Tea Ceremony / 3 hours

Tour Highlights

Tea Ceremony

Seoul (- - -)
Tea ceremony is an invitation to Korean traditional tea culture. The ritual is really precise. The origin of the Korean tea culture dates back to the 1st century AD with the introduction of tea seeds from India. From early on, Korean Buddhists recognized the tea ceremony as a form of meditation. It was shared not only among Buddhist monks but also among Confucian scholars. The royal court ceremony represents the official tea ceremonies performed at the palace.

Spend the time enjoying the peaceful moment of tea-drinking along with crispy Korean cakes. Central to the Korean approach to tea is an easy and natural coherence, with fewer formal rituals, fewer absolutes, greater freedom for relaxation, and more creativity in enjoying a wider variety of teas, services, and conversation.

Many say that tea should be drunk with the five senses. You hear the boiling water with your ears, smell the tea fragrance with your nose, see the tea color with your eyes, taste the tea with your mouth, and feel the warm tea with your hands. They also say that tea has five tastes. It first tastes bitter, then astringent, then sour, spicy, and finally, sweet. Although a short program, you will be impressed with the subtle touch of the Korean tea culture. In addition, tea ceremony strengthens one's character and discipline, and raise society's moral.

Kimchi Making / 6 hours

Tour Highlights

Kimchi Making Korean Folk Village

Seoul - Suwon - Yongin - Seoul (L) 110km

Tour operates in private with minimum 10 persons. No tour on Sundays. Today, you will experience Kimchi making. Kimchi is an absolute necessity in every Korean meal. So thus, a meal without Kimchi is not complete. Enjoy a Kimchi-Making session where you will learn how to make delicious Kimchi. To make Kimchi, you put a mixed stuffing of various vegetables and condiments into the pickled cabbage which was soaked in salt, and spring onion, garlic ginger, and oyster are also used as usual ingredients. After mixing them together, they are put into the spaces between the leaves of a Chinese cabbage evenly and then the whole cabbage is wrapped with the outermost leaf. The cabbage Kimchi is piled in a large earthenware jar for a month. The program includes Kimchi museum, line tour, Kimchi making, and try on a traditional Korean costume (Hanbok). Making Kimchi is not only interesting but an excellent opportunity to understand the Korean culture and dietary life.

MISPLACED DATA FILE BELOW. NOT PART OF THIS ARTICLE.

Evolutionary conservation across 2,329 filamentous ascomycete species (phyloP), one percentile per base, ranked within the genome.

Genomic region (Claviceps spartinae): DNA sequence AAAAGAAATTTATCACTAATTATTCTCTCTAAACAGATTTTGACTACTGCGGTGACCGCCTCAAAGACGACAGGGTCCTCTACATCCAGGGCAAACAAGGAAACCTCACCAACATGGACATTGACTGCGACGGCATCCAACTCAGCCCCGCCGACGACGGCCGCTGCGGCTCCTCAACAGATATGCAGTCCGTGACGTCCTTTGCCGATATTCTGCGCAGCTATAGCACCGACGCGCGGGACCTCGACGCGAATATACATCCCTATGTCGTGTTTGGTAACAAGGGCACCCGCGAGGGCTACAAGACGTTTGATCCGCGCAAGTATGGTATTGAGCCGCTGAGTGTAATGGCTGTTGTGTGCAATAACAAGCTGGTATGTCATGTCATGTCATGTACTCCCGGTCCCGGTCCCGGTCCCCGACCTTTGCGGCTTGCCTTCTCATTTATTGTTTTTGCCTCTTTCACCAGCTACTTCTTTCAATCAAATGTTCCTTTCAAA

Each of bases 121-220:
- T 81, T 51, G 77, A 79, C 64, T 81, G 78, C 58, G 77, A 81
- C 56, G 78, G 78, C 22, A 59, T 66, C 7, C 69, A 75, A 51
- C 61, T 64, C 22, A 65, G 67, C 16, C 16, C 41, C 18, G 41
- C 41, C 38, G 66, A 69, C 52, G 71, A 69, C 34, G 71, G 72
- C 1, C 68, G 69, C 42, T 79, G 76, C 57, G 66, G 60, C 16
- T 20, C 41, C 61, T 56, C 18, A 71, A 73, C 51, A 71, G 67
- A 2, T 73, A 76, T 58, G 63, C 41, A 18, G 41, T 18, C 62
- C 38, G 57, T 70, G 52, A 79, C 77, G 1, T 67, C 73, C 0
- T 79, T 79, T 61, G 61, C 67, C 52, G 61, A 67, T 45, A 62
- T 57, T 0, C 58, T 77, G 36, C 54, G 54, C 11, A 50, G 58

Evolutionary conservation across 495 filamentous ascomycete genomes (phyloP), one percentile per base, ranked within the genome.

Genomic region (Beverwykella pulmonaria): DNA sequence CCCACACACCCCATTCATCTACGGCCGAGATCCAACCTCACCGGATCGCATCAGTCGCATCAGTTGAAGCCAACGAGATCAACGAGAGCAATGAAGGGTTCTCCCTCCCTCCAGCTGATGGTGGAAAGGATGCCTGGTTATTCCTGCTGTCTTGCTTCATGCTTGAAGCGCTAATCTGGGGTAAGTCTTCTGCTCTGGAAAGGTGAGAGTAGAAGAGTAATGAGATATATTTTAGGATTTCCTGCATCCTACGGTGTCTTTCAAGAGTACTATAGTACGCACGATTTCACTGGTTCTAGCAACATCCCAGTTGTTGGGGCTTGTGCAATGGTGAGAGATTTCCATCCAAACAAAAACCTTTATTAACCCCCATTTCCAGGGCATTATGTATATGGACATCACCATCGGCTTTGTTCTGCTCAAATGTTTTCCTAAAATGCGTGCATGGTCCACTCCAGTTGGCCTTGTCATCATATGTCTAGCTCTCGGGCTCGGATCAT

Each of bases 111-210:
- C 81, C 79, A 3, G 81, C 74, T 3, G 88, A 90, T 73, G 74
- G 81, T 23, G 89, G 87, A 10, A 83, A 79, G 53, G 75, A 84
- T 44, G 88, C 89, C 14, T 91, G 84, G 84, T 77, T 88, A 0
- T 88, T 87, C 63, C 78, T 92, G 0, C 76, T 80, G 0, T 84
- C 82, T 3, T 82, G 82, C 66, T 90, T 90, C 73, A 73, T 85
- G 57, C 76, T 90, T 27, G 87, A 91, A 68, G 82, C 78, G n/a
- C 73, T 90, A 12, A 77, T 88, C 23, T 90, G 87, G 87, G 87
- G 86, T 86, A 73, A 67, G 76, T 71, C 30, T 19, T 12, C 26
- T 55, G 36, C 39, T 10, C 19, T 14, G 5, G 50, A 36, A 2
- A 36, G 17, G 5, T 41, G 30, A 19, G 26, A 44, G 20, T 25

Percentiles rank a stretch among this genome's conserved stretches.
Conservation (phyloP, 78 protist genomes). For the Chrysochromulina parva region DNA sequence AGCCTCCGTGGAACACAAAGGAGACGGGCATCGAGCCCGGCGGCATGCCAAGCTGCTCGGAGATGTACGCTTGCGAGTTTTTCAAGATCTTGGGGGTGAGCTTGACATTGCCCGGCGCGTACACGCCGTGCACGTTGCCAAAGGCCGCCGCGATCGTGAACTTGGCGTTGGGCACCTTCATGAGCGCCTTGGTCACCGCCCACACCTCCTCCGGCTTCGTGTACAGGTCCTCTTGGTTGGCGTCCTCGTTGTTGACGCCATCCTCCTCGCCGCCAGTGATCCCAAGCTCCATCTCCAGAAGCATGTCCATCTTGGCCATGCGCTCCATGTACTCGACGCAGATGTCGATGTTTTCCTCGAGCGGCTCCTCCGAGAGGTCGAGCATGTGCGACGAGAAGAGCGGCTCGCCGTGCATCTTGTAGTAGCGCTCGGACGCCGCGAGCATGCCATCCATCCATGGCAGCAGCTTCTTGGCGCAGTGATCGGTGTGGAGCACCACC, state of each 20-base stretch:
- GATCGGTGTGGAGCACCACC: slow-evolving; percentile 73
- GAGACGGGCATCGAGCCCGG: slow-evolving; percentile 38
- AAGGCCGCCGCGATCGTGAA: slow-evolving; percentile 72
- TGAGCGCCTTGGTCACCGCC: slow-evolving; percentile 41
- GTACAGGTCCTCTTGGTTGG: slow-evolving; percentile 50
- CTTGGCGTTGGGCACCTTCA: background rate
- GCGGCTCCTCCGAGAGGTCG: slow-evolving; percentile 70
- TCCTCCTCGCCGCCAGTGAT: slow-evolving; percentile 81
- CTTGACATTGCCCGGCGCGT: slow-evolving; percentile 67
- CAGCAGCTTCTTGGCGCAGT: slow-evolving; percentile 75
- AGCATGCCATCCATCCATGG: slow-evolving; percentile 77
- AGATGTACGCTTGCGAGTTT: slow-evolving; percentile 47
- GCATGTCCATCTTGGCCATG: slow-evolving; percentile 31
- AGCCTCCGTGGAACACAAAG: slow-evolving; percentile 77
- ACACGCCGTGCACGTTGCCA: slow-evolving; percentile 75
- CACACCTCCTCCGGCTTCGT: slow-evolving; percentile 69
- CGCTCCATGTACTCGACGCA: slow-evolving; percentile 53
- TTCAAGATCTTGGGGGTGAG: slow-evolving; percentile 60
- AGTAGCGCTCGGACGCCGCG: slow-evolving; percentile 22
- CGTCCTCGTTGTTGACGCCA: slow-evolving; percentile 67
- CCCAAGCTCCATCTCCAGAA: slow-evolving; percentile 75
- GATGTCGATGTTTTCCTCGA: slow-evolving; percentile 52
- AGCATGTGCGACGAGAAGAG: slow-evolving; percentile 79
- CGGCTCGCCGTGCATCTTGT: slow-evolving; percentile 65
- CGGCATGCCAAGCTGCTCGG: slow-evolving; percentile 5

After lunch continue on to Korean Folk Village to explore a functioning community displaying the diversity of Korean lifestyle and culture of several centuries ago. Experience the heritage of the Korean people and soak up the local culture.

At village entrance stands an eye-catching Nuseokdan, a stone tower topped by a phallic symbol serving as fertility and protective totem, where people write a wish on the paper and tie to the ropes. On entering the village, you are greeted by goofy looking group of wooden Jangseung signifying village boundary and preventing bad luck.

Today, you will see a wide assortment of residential structures from the straw-thatched cottages of commoners to the 99-room mansions of the noble class as well as governor's office. The village also shows workshops of 20 types where the real artisans and craftsmen dressed in traditional costumes ply their trades, demonstrating centuries-old craftsmanship in the art of pottery, pyrography, bamboo craft, Korean paper, brassware, and many more. While strolling past the houses and workshops one by one, you will get the feeling of walking through time in an ancient village.

Enjoy farmer's music and dance, which has been the beloved form of entertainment of Korean people, bearing testimony to the gregarious character of Korean fun-making and festivity. Jultagi or acrobatics on a tightrope is something you cannot miss. The rope walker executes a variety of acrobatic feats on the rope, along with jokes, mimicry, or songs, while a clown engages the tightrope walker in joking banter, and a team of musicians plays music to accompany the entertainment.

You will also experience some of long-observed seasonal customs, beliefs, folk games or plays that have been comprehensively reflected the daily life of the Korean people. A traditional wedding ceremony is also performed on a daily basis, although it may no longer be explicitly followed.

A traditional marketplace offers the exotic flavors of Korean cuisine from different regions. Shops stock a variety of handicrafts and souvenirs, many of which were made on the premises. With all these features combined, the tour offers a fascinating insight into the unique Korean lifestyle of the days gone by.

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